Autumn Statement: Energy Price Guarantee extended – but will not be as generous
Hunt will extend the Energy Price Guarantee, which was due to end in April 2023. But, the support will be significantly lower. Here’s everything you need to know.
The Energy Price Guarantee (EPG) will be extended, announced chancellor Jeremy Hunt in his Autumn Statement - but the typical average household will still see their energy bill rise to an estimated £3,000 starting April 2023.
The EPG was introduced by Liz Truss and Kwasi Kwarteng to help households with rising energy bills in the September mini-Budget. Under the EPG, the average typical household was expected to pay £2,500 in bills as opposed to the predicted £3,549 a year from 1 October.
This was due to be the case until October 2024, however Hunt reduced this to April 2023 due to the cost it would have to the government. Hunt said looking beyond April, it would be “irresponsible for the government to continue exposing the public finances to unlimited volatility in international gas prices”.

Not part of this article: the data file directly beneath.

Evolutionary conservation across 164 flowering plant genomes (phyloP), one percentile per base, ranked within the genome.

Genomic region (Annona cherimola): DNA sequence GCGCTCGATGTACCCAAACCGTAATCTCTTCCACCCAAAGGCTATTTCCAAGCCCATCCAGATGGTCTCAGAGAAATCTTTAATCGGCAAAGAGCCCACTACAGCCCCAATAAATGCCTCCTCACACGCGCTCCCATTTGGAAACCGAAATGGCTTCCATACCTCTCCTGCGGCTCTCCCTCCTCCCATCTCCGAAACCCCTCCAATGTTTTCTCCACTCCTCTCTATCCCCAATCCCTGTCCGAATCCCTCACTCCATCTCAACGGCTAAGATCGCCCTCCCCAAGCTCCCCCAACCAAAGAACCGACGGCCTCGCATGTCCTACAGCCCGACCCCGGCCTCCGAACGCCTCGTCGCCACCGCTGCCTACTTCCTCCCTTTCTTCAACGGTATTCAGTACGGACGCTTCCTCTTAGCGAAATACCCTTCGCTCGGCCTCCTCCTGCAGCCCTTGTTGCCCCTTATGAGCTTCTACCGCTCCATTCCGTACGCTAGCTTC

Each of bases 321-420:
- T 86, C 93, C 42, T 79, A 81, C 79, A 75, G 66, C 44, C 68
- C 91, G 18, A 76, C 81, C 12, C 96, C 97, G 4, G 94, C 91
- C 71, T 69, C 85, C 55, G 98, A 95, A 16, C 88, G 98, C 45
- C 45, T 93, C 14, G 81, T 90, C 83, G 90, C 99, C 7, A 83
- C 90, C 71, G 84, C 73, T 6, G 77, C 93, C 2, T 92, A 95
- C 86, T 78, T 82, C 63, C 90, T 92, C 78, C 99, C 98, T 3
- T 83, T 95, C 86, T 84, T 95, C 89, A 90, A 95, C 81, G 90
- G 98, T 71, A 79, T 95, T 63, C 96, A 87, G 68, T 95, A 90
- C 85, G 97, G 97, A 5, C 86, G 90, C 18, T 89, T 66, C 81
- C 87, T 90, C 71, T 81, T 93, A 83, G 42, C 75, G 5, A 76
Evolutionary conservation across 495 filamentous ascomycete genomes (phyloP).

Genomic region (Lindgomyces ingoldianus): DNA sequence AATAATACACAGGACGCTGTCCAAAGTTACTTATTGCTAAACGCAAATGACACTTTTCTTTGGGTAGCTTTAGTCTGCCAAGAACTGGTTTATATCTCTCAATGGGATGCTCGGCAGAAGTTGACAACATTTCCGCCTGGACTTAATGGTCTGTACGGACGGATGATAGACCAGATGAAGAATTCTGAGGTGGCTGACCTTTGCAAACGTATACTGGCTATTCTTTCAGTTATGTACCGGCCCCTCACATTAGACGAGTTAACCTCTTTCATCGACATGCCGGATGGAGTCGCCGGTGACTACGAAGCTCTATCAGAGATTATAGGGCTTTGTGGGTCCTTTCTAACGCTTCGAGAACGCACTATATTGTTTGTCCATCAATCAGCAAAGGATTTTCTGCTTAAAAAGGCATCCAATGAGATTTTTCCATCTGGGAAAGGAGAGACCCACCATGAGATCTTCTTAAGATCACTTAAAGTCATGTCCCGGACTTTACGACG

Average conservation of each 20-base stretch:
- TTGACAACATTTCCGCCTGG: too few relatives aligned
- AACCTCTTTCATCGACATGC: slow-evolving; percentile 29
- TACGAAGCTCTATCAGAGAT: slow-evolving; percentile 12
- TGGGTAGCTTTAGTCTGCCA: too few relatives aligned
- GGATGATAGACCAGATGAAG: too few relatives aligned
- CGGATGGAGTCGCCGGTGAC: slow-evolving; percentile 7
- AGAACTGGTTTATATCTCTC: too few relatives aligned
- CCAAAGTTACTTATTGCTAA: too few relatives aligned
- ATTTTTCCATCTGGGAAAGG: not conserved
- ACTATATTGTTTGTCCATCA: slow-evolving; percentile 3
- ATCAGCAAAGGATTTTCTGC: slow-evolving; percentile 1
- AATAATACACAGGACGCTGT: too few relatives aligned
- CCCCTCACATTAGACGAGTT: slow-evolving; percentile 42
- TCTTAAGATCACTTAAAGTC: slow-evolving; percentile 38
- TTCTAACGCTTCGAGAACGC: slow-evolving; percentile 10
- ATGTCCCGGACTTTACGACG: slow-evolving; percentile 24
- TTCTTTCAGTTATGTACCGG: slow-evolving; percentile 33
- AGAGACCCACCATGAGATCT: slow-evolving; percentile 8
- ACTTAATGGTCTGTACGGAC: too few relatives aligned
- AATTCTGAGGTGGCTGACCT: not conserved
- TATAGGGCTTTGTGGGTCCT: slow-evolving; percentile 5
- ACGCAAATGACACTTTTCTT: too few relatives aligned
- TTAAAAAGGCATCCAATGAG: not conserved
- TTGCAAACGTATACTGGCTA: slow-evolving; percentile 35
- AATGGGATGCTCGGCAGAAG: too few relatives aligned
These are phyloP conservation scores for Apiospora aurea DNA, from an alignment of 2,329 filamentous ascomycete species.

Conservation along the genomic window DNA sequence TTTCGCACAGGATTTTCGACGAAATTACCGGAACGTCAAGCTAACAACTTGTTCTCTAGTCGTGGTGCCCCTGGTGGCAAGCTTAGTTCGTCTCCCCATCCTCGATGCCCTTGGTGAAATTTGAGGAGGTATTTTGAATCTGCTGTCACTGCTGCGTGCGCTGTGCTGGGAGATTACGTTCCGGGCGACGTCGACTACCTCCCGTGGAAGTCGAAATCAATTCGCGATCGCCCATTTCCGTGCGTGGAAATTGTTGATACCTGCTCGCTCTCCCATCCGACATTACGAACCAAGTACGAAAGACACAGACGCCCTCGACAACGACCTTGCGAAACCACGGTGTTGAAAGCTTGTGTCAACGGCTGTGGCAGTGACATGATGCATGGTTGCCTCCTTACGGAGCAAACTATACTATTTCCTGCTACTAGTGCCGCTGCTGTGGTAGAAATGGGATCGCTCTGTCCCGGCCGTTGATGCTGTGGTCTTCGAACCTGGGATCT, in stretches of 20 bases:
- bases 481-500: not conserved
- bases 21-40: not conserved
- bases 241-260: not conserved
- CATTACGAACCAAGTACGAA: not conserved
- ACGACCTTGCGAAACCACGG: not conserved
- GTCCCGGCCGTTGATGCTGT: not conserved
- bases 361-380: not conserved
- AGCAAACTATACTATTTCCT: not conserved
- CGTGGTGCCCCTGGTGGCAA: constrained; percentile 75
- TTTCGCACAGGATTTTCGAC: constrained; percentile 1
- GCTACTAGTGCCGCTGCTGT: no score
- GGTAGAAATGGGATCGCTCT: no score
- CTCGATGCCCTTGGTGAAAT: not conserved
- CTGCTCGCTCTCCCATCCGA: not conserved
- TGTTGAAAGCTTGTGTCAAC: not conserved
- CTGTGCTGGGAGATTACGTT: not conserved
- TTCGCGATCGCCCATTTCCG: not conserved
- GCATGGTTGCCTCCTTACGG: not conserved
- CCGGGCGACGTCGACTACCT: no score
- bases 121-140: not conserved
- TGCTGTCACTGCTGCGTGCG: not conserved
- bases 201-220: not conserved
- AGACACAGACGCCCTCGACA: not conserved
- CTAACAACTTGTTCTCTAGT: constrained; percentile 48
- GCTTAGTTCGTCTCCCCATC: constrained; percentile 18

Today’s announcement is not a price cap – your bill will depend on how much energy you actually use. The price that energy firms charge per unit of energy will be capped, but it’s still increasing.
What will happen to energy prices after April 2023?
Analysts had predicted bills would rise to £3,700 from April 2023 without government interference. The £3,000 average bill prediction is lower, but it’s still a marked increase from what you pay now.
“The new energy price cap of £3,000 for a typical household is 20% more than people are currently paying, and two and a half times where energy bills were last summer, when the typical energy bill was around £1,200,” says Sarah Pennells, consumer finance specialist at Royal London.
Whether wholesale gas prices will go down remains to be seen, as these have been driven up in part by Russia’s invasion of Ukraine. However, there have been forecasts suggesting energy bills could hit as much as £6,000 a year, based on average typical use, in 2023.
With so much complexity in the markets, it can be difficult to predict which direction gas prices will go.
Will I still get the £400 energy grant?
The £400 energy grant, announced by the former chancellor Rishi Sunak will still be paid to all households on the energy grid. But, this will come to and end in March, meaning the actual hike to your energy bill will be higher.
The first of these payments started in October and will end in March. See our article on who will get the £400 energy grant and how it will be paid.